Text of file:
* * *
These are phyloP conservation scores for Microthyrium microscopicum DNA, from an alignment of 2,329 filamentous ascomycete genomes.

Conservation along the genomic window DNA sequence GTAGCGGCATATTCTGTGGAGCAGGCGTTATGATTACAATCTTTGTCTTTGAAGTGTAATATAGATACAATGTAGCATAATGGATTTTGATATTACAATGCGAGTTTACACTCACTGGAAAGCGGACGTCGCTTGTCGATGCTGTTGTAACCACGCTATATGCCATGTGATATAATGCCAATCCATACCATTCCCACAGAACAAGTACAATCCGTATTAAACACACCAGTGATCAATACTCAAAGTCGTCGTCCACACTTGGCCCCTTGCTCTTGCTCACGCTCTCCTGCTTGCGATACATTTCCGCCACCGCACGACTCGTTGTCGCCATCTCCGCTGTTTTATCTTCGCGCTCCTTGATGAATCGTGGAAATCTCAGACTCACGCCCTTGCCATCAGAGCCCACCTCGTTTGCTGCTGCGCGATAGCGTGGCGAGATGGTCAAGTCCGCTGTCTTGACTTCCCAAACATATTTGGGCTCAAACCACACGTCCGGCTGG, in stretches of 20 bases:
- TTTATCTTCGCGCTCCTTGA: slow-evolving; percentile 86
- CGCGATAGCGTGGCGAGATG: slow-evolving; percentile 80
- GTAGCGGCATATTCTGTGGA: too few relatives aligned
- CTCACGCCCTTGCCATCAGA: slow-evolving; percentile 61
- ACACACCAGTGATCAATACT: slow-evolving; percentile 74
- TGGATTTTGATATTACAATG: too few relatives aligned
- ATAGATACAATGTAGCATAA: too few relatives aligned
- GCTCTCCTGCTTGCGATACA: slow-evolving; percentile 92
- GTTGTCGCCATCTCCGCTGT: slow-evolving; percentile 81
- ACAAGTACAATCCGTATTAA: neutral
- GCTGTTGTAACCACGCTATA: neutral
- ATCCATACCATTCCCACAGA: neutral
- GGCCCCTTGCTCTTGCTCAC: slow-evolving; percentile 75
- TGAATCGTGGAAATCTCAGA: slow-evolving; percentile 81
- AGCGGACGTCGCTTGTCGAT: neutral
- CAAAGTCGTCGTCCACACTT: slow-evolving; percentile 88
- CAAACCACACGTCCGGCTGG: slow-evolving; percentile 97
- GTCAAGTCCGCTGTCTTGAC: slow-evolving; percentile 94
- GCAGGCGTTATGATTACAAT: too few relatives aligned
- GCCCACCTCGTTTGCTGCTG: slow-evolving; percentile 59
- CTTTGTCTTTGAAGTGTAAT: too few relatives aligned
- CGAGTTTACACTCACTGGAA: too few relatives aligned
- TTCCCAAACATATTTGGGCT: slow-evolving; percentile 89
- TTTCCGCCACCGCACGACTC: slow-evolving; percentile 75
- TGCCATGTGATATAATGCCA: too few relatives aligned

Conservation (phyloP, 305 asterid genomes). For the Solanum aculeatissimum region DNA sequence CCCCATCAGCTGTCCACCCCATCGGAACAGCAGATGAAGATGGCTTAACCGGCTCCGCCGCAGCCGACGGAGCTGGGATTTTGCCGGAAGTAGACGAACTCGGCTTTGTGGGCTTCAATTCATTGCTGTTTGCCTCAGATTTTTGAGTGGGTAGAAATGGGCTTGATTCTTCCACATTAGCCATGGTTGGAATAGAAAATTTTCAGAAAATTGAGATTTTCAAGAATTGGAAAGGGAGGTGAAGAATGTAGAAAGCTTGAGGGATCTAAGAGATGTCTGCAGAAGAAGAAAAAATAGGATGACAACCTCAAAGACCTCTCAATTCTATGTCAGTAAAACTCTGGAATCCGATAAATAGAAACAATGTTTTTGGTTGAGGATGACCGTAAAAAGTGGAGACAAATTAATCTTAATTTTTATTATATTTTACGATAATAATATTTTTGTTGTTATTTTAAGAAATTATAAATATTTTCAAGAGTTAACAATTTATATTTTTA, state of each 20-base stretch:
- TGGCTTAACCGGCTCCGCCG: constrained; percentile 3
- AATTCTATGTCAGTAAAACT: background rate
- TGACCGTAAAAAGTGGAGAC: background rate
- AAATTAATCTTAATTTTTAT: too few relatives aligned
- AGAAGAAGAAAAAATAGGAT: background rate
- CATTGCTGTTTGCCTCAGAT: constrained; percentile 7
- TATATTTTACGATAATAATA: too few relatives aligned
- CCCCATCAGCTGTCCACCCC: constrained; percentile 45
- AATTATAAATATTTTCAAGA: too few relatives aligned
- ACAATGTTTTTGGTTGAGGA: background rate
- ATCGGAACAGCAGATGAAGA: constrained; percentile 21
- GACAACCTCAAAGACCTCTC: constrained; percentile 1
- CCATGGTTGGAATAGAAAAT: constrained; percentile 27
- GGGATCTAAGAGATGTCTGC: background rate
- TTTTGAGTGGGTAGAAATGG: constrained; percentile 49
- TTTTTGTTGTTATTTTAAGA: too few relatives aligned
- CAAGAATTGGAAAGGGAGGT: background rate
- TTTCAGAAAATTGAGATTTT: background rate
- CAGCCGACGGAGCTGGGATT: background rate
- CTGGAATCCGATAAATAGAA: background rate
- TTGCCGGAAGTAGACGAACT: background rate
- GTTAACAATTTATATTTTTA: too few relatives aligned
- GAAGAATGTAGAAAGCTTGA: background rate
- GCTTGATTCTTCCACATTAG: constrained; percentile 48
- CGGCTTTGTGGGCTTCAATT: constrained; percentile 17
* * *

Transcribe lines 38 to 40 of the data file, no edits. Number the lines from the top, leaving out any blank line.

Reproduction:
- ACAATGTTTTTGGTTGAGGA: background rate
- ATCGGAACAGCAGATGAAGA: constrained; percentile 21
- GACAACCTCAAAGACCTCTC: constrained; percentile 1